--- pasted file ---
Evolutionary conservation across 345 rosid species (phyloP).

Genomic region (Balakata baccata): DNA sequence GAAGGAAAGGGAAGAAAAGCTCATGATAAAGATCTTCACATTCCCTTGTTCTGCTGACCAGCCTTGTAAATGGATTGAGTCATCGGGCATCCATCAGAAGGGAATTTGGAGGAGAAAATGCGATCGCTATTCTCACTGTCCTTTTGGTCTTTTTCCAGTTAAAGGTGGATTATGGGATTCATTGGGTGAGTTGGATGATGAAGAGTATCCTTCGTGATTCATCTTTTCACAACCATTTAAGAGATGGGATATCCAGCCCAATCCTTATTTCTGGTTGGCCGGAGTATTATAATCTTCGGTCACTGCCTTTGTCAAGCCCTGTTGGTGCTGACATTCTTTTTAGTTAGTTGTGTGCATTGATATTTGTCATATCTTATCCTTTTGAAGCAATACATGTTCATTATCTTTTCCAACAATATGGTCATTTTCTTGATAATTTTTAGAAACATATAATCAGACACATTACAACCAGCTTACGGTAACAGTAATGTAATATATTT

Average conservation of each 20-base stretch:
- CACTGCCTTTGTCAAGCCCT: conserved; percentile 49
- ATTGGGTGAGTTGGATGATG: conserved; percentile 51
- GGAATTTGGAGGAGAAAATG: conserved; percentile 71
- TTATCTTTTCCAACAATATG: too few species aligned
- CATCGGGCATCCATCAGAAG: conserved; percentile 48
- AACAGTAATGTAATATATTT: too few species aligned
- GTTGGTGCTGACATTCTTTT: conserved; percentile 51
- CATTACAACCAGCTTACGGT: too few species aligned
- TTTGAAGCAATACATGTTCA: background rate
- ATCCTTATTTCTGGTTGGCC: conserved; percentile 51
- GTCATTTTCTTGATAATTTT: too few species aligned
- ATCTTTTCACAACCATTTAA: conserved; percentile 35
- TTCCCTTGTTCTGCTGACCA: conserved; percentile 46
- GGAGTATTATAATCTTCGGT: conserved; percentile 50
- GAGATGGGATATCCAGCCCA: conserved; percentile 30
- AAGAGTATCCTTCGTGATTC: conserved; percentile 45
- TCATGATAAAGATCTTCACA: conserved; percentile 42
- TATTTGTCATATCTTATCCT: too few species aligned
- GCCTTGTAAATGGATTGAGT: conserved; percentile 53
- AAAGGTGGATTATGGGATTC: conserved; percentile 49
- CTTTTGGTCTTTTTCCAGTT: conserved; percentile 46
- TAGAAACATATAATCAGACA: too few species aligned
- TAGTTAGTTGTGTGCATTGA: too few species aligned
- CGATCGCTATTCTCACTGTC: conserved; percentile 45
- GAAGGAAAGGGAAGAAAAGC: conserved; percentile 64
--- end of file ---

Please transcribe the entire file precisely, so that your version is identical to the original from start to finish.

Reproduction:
Evolutionary conservation across 345 rosid species (phyloP).

Genomic region (Balakata baccata): DNA sequence GAAGGAAAGGGAAGAAAAGCTCATGATAAAGATCTTCACATTCCCTTGTTCTGCTGACCAGCCTTGTAAATGGATTGAGTCATCGGGCATCCATCAGAAGGGAATTTGGAGGAGAAAATGCGATCGCTATTCTCACTGTCCTTTTGGTCTTTTTCCAGTTAAAGGTGGATTATGGGATTCATTGGGTGAGTTGGATGATGAAGAGTATCCTTCGTGATTCATCTTTTCACAACCATTTAAGAGATGGGATATCCAGCCCAATCCTTATTTCTGGTTGGCCGGAGTATTATAATCTTCGGTCACTGCCTTTGTCAAGCCCTGTTGGTGCTGACATTCTTTTTAGTTAGTTGTGTGCATTGATATTTGTCATATCTTATCCTTTTGAAGCAATACATGTTCATTATCTTTTCCAACAATATGGTCATTTTCTTGATAATTTTTAGAAACATATAATCAGACACATTACAACCAGCTTACGGTAACAGTAATGTAATATATTT

Average conservation of each 20-base stretch:
- CACTGCCTTTGTCAAGCCCT: conserved; percentile 49
- ATTGGGTGAGTTGGATGATG: conserved; percentile 51
- GGAATTTGGAGGAGAAAATG: conserved; percentile 71
- TTATCTTTTCCAACAATATG: too few species aligned
- CATCGGGCATCCATCAGAAG: conserved; percentile 48
- AACAGTAATGTAATATATTT: too few species aligned
- GTTGGTGCTGACATTCTTTT: conserved; percentile 51
- CATTACAACCAGCTTACGGT: too few species aligned
- TTTGAAGCAATACATGTTCA: background rate
- ATCCTTATTTCTGGTTGGCC: conserved; percentile 51
- GTCATTTTCTTGATAATTTT: too few species aligned
- ATCTTTTCACAACCATTTAA: conserved; percentile 35
- TTCCCTTGTTCTGCTGACCA: conserved; percentile 46
- GGAGTATTATAATCTTCGGT: conserved; percentile 50
- GAGATGGGATATCCAGCCCA: conserved; percentile 30
- AAGAGTATCCTTCGTGATTC: conserved; percentile 45
- TCATGATAAAGATCTTCACA: conserved; percentile 42
- TATTTGTCATATCTTATCCT: too few species aligned
- GCCTTGTAAATGGATTGAGT: conserved; percentile 53
- AAAGGTGGATTATGGGATTC: conserved; percentile 49
- CTTTTGGTCTTTTTCCAGTT: conserved; percentile 46
- TAGAAACATATAATCAGACA: too few species aligned
- TAGTTAGTTGTGTGCATTGA: too few species aligned
- CGATCGCTATTCTCACTGTC: conserved; percentile 45
- GAAGGAAAGGGAAGAAAAGC: conserved; percentile 64